A Florida company kept a dangerous secret from the public for three weeks: A massive sinkhole had leaked at least 215 million gallons of radioactive water into an aquifer.
The mining company said workers first noticed it around the end of August but didn't tell anyone because they found "no risk to the public."
And the sinkhole seems to be draining into an aquifer that provides drinking water to millions of people. It also feeds water into springs used for recreational activites.
The water has a radioactive material known as phosphogypsum, a byproduct from using phosphate to create fertilizer. Phosphogypsum is placed into stacks and maintained to limit the amount radioactive material leaking into the air.
Locals around the sinkhole told Newsy's partners at WFTS that they're worried about the safety of their drinking water.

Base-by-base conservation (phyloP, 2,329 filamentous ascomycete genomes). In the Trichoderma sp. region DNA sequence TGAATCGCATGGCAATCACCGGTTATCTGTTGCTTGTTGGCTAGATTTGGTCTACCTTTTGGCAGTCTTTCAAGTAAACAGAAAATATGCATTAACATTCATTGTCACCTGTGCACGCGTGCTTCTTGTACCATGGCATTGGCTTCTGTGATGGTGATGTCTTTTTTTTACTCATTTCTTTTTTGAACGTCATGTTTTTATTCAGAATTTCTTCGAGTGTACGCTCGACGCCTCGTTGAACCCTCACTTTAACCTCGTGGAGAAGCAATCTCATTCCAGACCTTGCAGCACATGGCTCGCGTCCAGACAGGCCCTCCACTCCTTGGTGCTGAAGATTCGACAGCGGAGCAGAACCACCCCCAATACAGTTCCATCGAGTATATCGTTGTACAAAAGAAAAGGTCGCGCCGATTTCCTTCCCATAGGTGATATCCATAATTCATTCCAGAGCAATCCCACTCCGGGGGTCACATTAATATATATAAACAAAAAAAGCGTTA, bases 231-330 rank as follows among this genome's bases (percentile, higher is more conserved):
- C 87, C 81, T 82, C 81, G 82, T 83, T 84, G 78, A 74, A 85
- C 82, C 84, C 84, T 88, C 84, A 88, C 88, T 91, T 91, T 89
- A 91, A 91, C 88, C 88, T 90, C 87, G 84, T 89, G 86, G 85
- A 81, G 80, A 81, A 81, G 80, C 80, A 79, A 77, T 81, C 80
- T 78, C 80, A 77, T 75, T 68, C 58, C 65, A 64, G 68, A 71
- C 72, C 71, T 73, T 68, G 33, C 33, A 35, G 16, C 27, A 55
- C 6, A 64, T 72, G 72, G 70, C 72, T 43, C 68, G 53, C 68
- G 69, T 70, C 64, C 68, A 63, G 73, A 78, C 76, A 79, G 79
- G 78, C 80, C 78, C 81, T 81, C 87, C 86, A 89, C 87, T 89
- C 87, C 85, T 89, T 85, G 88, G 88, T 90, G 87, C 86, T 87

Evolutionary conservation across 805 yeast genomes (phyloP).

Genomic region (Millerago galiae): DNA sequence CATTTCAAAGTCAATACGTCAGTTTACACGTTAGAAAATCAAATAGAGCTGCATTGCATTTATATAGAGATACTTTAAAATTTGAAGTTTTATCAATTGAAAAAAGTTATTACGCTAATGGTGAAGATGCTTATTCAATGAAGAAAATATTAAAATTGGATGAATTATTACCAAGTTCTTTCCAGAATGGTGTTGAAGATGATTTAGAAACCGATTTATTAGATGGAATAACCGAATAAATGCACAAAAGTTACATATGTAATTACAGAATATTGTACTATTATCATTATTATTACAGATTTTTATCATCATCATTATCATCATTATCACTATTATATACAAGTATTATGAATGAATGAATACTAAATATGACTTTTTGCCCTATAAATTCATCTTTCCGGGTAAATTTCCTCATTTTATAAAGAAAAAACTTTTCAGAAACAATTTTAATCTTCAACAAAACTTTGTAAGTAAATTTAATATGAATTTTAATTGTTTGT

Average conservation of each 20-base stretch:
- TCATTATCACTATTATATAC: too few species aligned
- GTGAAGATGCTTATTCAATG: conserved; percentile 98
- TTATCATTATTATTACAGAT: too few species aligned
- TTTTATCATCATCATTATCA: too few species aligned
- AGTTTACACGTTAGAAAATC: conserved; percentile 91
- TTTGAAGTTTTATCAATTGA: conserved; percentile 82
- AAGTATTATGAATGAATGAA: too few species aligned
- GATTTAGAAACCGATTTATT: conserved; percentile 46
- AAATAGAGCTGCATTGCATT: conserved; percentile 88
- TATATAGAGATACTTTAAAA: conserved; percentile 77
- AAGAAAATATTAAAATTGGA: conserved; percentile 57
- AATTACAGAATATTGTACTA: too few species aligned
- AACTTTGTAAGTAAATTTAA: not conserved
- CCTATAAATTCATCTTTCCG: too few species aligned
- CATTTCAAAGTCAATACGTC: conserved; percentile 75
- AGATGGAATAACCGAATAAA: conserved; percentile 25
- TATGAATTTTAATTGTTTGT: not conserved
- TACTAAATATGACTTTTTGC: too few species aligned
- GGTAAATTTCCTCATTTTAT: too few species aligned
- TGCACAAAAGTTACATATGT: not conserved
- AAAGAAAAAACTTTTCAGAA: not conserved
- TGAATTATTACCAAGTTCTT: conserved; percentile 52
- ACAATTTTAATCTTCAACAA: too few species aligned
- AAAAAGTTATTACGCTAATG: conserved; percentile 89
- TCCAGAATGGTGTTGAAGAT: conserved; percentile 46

"We have a well, and so if it ends up in the aquifer, it's going to end up with us," resident Amy Gibson told WFTS.
But officials from the plant say they took the necessary steps required by law when they first noticed the sinkhole.
One way the company is helping to clean up the area is pumping the water that the sinkhole leaked back up through on-site wells.
And the Florida Department of Environmental Protection confirmed that the company "immediately took steps to investigate and initiate corrective action."